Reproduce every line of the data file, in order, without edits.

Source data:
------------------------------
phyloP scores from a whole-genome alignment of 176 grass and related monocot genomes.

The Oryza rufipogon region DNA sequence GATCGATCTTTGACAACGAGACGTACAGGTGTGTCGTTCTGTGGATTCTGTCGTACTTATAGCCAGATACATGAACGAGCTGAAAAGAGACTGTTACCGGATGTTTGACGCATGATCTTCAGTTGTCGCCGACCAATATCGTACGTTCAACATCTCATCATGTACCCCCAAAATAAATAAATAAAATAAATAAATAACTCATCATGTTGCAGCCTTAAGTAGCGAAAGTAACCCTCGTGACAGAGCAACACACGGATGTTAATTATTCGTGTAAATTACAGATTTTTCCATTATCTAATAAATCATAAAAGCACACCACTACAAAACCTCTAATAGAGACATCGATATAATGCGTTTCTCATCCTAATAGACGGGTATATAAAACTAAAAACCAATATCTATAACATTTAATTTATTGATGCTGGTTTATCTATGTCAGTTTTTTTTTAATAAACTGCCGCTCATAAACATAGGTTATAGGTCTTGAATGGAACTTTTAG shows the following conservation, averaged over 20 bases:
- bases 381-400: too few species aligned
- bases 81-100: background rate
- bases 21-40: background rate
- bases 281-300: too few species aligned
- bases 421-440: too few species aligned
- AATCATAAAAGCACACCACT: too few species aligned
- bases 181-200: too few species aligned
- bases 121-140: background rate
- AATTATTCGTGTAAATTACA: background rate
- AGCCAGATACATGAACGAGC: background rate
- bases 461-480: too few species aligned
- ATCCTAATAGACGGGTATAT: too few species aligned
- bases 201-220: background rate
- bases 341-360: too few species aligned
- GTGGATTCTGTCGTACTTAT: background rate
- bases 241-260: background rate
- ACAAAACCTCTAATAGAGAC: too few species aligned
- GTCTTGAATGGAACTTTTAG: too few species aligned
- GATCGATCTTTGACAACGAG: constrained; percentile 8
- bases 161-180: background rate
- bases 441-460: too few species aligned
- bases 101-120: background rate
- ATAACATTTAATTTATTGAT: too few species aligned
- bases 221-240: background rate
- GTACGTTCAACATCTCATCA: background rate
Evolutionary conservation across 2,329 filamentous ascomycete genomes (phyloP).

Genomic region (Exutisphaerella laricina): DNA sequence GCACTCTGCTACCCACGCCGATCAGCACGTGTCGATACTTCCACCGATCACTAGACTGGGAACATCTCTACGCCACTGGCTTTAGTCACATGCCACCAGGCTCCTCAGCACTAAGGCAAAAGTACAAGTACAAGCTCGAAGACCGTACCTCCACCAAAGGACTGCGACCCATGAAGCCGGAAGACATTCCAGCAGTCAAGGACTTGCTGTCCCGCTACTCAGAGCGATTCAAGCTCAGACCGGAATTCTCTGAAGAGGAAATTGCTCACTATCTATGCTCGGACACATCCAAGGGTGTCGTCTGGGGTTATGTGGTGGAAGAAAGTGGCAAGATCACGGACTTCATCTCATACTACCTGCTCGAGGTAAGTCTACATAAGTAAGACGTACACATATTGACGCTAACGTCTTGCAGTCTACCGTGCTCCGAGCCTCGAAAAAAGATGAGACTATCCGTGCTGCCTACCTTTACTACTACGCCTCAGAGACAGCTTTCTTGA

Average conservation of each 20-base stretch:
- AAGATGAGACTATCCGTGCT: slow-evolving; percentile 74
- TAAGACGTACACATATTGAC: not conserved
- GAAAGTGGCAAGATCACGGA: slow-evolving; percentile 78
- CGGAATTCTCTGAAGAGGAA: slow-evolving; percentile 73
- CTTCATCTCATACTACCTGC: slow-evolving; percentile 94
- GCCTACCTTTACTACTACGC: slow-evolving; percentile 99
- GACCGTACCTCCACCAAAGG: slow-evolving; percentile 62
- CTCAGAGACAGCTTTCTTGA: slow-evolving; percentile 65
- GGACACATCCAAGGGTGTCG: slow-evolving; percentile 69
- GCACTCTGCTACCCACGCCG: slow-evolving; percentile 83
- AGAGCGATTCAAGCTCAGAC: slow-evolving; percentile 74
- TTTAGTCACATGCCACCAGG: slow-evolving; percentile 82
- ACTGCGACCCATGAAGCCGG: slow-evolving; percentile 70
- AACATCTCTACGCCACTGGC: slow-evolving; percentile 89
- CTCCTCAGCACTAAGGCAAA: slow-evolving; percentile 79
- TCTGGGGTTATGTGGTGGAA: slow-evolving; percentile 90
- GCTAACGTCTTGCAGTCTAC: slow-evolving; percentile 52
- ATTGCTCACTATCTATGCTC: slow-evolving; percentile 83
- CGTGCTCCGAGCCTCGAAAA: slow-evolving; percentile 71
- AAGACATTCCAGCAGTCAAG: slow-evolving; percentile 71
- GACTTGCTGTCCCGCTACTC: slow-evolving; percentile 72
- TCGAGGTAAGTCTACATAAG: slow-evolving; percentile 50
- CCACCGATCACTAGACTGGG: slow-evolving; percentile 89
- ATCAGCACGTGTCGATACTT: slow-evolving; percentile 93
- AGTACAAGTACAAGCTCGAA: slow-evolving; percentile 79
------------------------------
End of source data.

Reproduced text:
phyloP scores from a whole-genome alignment of 176 grass and related monocot genomes.

The Oryza rufipogon region DNA sequence GATCGATCTTTGACAACGAGACGTACAGGTGTGTCGTTCTGTGGATTCTGTCGTACTTATAGCCAGATACATGAACGAGCTGAAAAGAGACTGTTACCGGATGTTTGACGCATGATCTTCAGTTGTCGCCGACCAATATCGTACGTTCAACATCTCATCATGTACCCCCAAAATAAATAAATAAAATAAATAAATAACTCATCATGTTGCAGCCTTAAGTAGCGAAAGTAACCCTCGTGACAGAGCAACACACGGATGTTAATTATTCGTGTAAATTACAGATTTTTCCATTATCTAATAAATCATAAAAGCACACCACTACAAAACCTCTAATAGAGACATCGATATAATGCGTTTCTCATCCTAATAGACGGGTATATAAAACTAAAAACCAATATCTATAACATTTAATTTATTGATGCTGGTTTATCTATGTCAGTTTTTTTTTAATAAACTGCCGCTCATAAACATAGGTTATAGGTCTTGAATGGAACTTTTAG shows the following conservation, averaged over 20 bases:
- bases 381-400: too few species aligned
- bases 81-100: background rate
- bases 21-40: background rate
- bases 281-300: too few species aligned
- bases 421-440: too few species aligned
- AATCATAAAAGCACACCACT: too few species aligned
- bases 181-200: too few species aligned
- bases 121-140: background rate
- AATTATTCGTGTAAATTACA: background rate
- AGCCAGATACATGAACGAGC: background rate
- bases 461-480: too few species aligned
- ATCCTAATAGACGGGTATAT: too few species aligned
- bases 201-220: background rate
- bases 341-360: too few species aligned
- GTGGATTCTGTCGTACTTAT: background rate
- bases 241-260: background rate
- ACAAAACCTCTAATAGAGAC: too few species aligned
- GTCTTGAATGGAACTTTTAG: too few species aligned
- GATCGATCTTTGACAACGAG: constrained; percentile 8
- bases 161-180: background rate
- bases 441-460: too few species aligned
- bases 101-120: background rate
- ATAACATTTAATTTATTGAT: too few species aligned
- bases 221-240: background rate
- GTACGTTCAACATCTCATCA: background rate
Evolutionary conservation across 2,329 filamentous ascomycete genomes (phyloP).

Genomic region (Exutisphaerella laricina): DNA sequence GCACTCTGCTACCCACGCCGATCAGCACGTGTCGATACTTCCACCGATCACTAGACTGGGAACATCTCTACGCCACTGGCTTTAGTCACATGCCACCAGGCTCCTCAGCACTAAGGCAAAAGTACAAGTACAAGCTCGAAGACCGTACCTCCACCAAAGGACTGCGACCCATGAAGCCGGAAGACATTCCAGCAGTCAAGGACTTGCTGTCCCGCTACTCAGAGCGATTCAAGCTCAGACCGGAATTCTCTGAAGAGGAAATTGCTCACTATCTATGCTCGGACACATCCAAGGGTGTCGTCTGGGGTTATGTGGTGGAAGAAAGTGGCAAGATCACGGACTTCATCTCATACTACCTGCTCGAGGTAAGTCTACATAAGTAAGACGTACACATATTGACGCTAACGTCTTGCAGTCTACCGTGCTCCGAGCCTCGAAAAAAGATGAGACTATCCGTGCTGCCTACCTTTACTACTACGCCTCAGAGACAGCTTTCTTGA

Average conservation of each 20-base stretch:
- AAGATGAGACTATCCGTGCT: slow-evolving; percentile 74
- TAAGACGTACACATATTGAC: not conserved
- GAAAGTGGCAAGATCACGGA: slow-evolving; percentile 78
- CGGAATTCTCTGAAGAGGAA: slow-evolving; percentile 73
- CTTCATCTCATACTACCTGC: slow-evolving; percentile 94
- GCCTACCTTTACTACTACGC: slow-evolving; percentile 99
- GACCGTACCTCCACCAAAGG: slow-evolving; percentile 62
- CTCAGAGACAGCTTTCTTGA: slow-evolving; percentile 65
- GGACACATCCAAGGGTGTCG: slow-evolving; percentile 69
- GCACTCTGCTACCCACGCCG: slow-evolving; percentile 83
- AGAGCGATTCAAGCTCAGAC: slow-evolving; percentile 74
- TTTAGTCACATGCCACCAGG: slow-evolving; percentile 82
- ACTGCGACCCATGAAGCCGG: slow-evolving; percentile 70
- AACATCTCTACGCCACTGGC: slow-evolving; percentile 89
- CTCCTCAGCACTAAGGCAAA: slow-evolving; percentile 79
- TCTGGGGTTATGTGGTGGAA: slow-evolving; percentile 90
- GCTAACGTCTTGCAGTCTAC: slow-evolving; percentile 52
- ATTGCTCACTATCTATGCTC: slow-evolving; percentile 83
- CGTGCTCCGAGCCTCGAAAA: slow-evolving; percentile 71
- AAGACATTCCAGCAGTCAAG: slow-evolving; percentile 71
- GACTTGCTGTCCCGCTACTC: slow-evolving; percentile 72
- TCGAGGTAAGTCTACATAAG: slow-evolving; percentile 50
- CCACCGATCACTAGACTGGG: slow-evolving; percentile 89
- ATCAGCACGTGTCGATACTT: slow-evolving; percentile 93
- AGTACAAGTACAAGCTCGAA: slow-evolving; percentile 79